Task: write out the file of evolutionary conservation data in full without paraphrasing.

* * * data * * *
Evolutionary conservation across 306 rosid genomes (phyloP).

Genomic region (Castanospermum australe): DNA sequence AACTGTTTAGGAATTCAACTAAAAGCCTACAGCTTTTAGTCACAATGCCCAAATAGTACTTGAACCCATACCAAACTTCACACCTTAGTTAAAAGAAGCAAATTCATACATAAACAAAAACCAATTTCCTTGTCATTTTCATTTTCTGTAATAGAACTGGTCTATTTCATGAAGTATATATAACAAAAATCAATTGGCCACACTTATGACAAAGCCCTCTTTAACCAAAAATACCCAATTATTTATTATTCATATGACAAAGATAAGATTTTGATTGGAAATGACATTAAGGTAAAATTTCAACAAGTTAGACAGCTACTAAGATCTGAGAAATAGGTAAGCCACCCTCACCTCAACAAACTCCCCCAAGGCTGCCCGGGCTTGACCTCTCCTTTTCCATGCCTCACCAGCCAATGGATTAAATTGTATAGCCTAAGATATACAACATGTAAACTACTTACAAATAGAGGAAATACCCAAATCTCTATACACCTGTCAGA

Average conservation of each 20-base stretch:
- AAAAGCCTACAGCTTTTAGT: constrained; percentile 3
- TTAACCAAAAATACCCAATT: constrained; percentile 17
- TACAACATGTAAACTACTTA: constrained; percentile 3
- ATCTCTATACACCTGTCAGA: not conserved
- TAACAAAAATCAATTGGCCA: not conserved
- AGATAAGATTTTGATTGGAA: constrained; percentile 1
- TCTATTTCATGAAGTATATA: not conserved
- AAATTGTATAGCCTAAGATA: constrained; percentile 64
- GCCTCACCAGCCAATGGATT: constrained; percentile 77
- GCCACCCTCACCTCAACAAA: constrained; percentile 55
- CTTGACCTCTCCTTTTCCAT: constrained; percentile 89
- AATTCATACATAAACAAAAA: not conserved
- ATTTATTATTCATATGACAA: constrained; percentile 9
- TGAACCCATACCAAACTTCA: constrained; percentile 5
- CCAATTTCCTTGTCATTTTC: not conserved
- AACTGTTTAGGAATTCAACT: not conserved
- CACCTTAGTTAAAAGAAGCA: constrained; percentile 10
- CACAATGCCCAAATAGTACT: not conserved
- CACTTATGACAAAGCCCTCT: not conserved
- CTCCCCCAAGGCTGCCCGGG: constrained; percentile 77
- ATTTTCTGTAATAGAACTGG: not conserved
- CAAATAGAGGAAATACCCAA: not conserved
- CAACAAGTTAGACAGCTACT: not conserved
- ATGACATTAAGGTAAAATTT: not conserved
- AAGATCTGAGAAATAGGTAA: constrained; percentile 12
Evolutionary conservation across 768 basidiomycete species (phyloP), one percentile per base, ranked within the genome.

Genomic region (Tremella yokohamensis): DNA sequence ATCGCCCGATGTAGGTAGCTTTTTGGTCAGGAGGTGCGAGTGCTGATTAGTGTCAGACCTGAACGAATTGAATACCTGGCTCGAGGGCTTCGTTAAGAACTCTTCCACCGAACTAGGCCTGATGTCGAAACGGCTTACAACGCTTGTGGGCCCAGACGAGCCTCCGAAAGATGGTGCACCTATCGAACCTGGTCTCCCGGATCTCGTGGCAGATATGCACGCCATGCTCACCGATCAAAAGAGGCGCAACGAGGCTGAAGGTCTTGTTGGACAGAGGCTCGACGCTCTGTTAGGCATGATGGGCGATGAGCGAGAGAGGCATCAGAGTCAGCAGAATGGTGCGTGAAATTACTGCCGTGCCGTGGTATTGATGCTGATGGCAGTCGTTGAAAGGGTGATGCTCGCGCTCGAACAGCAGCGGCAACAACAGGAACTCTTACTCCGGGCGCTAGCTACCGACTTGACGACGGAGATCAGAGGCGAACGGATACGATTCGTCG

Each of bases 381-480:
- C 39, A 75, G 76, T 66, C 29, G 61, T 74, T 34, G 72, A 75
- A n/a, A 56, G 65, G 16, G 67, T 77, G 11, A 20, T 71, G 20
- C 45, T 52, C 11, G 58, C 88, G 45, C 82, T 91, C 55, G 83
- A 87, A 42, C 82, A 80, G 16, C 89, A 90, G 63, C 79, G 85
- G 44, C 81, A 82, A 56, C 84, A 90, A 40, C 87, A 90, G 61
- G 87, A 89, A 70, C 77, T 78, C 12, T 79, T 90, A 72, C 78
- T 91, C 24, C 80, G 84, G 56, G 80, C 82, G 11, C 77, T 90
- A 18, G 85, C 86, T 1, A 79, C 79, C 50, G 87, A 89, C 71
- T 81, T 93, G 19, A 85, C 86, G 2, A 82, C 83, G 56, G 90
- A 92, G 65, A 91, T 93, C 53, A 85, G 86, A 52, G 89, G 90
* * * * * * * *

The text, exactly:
Evolutionary conservation across 306 rosid genomes (phyloP).

Genomic region (Castanospermum australe): DNA sequence AACTGTTTAGGAATTCAACTAAAAGCCTACAGCTTTTAGTCACAATGCCCAAATAGTACTTGAACCCATACCAAACTTCACACCTTAGTTAAAAGAAGCAAATTCATACATAAACAAAAACCAATTTCCTTGTCATTTTCATTTTCTGTAATAGAACTGGTCTATTTCATGAAGTATATATAACAAAAATCAATTGGCCACACTTATGACAAAGCCCTCTTTAACCAAAAATACCCAATTATTTATTATTCATATGACAAAGATAAGATTTTGATTGGAAATGACATTAAGGTAAAATTTCAACAAGTTAGACAGCTACTAAGATCTGAGAAATAGGTAAGCCACCCTCACCTCAACAAACTCCCCCAAGGCTGCCCGGGCTTGACCTCTCCTTTTCCATGCCTCACCAGCCAATGGATTAAATTGTATAGCCTAAGATATACAACATGTAAACTACTTACAAATAGAGGAAATACCCAAATCTCTATACACCTGTCAGA

Average conservation of each 20-base stretch:
- AAAAGCCTACAGCTTTTAGT: constrained; percentile 3
- TTAACCAAAAATACCCAATT: constrained; percentile 17
- TACAACATGTAAACTACTTA: constrained; percentile 3
- ATCTCTATACACCTGTCAGA: not conserved
- TAACAAAAATCAATTGGCCA: not conserved
- AGATAAGATTTTGATTGGAA: constrained; percentile 1
- TCTATTTCATGAAGTATATA: not conserved
- AAATTGTATAGCCTAAGATA: constrained; percentile 64
- GCCTCACCAGCCAATGGATT: constrained; percentile 77
- GCCACCCTCACCTCAACAAA: constrained; percentile 55
- CTTGACCTCTCCTTTTCCAT: constrained; percentile 89
- AATTCATACATAAACAAAAA: not conserved
- ATTTATTATTCATATGACAA: constrained; percentile 9
- TGAACCCATACCAAACTTCA: constrained; percentile 5
- CCAATTTCCTTGTCATTTTC: not conserved
- AACTGTTTAGGAATTCAACT: not conserved
- CACCTTAGTTAAAAGAAGCA: constrained; percentile 10
- CACAATGCCCAAATAGTACT: not conserved
- CACTTATGACAAAGCCCTCT: not conserved
- CTCCCCCAAGGCTGCCCGGG: constrained; percentile 77
- ATTTTCTGTAATAGAACTGG: not conserved
- CAAATAGAGGAAATACCCAA: not conserved
- CAACAAGTTAGACAGCTACT: not conserved
- ATGACATTAAGGTAAAATTT: not conserved
- AAGATCTGAGAAATAGGTAA: constrained; percentile 12
Evolutionary conservation across 768 basidiomycete species (phyloP), one percentile per base, ranked within the genome.

Genomic region (Tremella yokohamensis): DNA sequence ATCGCCCGATGTAGGTAGCTTTTTGGTCAGGAGGTGCGAGTGCTGATTAGTGTCAGACCTGAACGAATTGAATACCTGGCTCGAGGGCTTCGTTAAGAACTCTTCCACCGAACTAGGCCTGATGTCGAAACGGCTTACAACGCTTGTGGGCCCAGACGAGCCTCCGAAAGATGGTGCACCTATCGAACCTGGTCTCCCGGATCTCGTGGCAGATATGCACGCCATGCTCACCGATCAAAAGAGGCGCAACGAGGCTGAAGGTCTTGTTGGACAGAGGCTCGACGCTCTGTTAGGCATGATGGGCGATGAGCGAGAGAGGCATCAGAGTCAGCAGAATGGTGCGTGAAATTACTGCCGTGCCGTGGTATTGATGCTGATGGCAGTCGTTGAAAGGGTGATGCTCGCGCTCGAACAGCAGCGGCAACAACAGGAACTCTTACTCCGGGCGCTAGCTACCGACTTGACGACGGAGATCAGAGGCGAACGGATACGATTCGTCG

Each of bases 381-480:
- C 39, A 75, G 76, T 66, C 29, G 61, T 74, T 34, G 72, A 75
- A n/a, A 56, G 65, G 16, G 67, T 77, G 11, A 20, T 71, G 20
- C 45, T 52, C 11, G 58, C 88, G 45, C 82, T 91, C 55, G 83
- A 87, A 42, C 82, A 80, G 16, C 89, A 90, G 63, C 79, G 85
- G 44, C 81, A 82, A 56, C 84, A 90, A 40, C 87, A 90, G 61
- G 87, A 89, A 70, C 77, T 78, C 12, T 79, T 90, A 72, C 78
- T 91, C 24, C 80, G 84, G 56, G 80, C 82, G 11, C 77, T 90
- A 18, G 85, C 86, T 1, A 79, C 79, C 50, G 87, A 89, C 71
- T 81, T 93, G 19, A 85, C 86, G 2, A 82, C 83, G 56, G 90
- A 92, G 65, A 91, T 93, C 53, A 85, G 86, A 52, G 89, G 90